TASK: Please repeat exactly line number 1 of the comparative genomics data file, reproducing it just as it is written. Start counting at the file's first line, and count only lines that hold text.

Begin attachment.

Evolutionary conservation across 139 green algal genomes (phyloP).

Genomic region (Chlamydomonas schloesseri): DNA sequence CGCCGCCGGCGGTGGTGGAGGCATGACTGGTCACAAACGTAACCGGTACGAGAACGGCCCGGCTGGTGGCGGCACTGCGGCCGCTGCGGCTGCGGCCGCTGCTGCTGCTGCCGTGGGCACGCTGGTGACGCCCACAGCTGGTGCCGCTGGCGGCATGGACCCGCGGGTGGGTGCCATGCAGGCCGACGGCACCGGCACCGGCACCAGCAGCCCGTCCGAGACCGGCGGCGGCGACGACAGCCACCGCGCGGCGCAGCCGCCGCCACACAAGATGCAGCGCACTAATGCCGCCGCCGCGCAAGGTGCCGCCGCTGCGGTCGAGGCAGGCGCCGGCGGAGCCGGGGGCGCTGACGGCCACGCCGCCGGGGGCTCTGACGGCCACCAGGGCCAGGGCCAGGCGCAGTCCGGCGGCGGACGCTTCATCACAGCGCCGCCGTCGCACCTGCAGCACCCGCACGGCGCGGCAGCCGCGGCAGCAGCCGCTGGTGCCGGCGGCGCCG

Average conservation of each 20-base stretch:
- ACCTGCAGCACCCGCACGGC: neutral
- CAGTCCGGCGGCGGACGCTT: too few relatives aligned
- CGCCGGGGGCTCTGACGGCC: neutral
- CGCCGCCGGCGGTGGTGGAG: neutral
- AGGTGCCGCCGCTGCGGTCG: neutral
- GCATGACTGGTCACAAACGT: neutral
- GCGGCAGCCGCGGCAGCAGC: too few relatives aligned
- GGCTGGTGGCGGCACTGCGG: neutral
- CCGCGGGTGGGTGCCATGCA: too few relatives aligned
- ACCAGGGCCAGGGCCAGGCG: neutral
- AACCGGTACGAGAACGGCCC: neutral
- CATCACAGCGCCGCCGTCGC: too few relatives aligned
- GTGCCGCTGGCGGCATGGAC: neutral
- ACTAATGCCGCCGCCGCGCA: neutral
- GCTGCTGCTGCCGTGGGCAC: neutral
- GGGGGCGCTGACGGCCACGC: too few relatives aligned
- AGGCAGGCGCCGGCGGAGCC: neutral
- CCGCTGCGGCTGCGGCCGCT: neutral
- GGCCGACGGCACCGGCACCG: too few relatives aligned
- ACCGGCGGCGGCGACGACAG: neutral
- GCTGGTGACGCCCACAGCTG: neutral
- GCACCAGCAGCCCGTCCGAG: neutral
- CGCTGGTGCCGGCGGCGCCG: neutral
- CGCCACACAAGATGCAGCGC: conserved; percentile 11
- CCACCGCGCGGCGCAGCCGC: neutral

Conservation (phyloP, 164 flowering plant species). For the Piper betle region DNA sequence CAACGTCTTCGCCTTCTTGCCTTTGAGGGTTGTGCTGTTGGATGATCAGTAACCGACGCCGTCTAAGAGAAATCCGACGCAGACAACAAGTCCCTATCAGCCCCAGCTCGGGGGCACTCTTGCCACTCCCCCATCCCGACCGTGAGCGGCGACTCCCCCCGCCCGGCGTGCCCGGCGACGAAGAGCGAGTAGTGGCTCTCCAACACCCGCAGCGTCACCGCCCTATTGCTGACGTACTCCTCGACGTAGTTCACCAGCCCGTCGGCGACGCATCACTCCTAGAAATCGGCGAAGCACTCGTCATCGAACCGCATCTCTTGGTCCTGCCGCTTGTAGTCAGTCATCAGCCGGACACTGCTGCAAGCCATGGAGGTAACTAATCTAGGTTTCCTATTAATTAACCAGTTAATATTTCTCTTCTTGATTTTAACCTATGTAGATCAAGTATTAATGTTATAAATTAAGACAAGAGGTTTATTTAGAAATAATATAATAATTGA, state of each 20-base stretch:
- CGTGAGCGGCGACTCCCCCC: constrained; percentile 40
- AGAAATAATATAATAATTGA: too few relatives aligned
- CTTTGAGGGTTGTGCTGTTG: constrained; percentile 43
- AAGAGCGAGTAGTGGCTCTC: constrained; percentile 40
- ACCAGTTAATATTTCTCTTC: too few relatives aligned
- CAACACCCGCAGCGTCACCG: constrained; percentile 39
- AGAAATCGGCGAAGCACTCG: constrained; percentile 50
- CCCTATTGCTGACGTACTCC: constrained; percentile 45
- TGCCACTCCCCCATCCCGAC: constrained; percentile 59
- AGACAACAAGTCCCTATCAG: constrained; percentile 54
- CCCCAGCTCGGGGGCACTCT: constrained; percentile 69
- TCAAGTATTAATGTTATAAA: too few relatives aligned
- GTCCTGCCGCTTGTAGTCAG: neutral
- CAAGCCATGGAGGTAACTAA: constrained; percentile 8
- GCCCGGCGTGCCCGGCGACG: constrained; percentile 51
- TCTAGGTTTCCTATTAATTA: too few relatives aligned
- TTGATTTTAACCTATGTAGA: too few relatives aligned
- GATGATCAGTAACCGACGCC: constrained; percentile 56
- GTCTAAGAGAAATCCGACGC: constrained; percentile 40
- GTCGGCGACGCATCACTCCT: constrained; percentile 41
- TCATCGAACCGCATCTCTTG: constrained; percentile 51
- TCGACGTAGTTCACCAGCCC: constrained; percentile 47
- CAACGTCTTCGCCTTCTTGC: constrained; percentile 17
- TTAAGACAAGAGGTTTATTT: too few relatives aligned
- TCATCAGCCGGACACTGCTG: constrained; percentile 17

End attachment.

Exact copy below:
Evolutionary conservation across 139 green algal genomes (phyloP).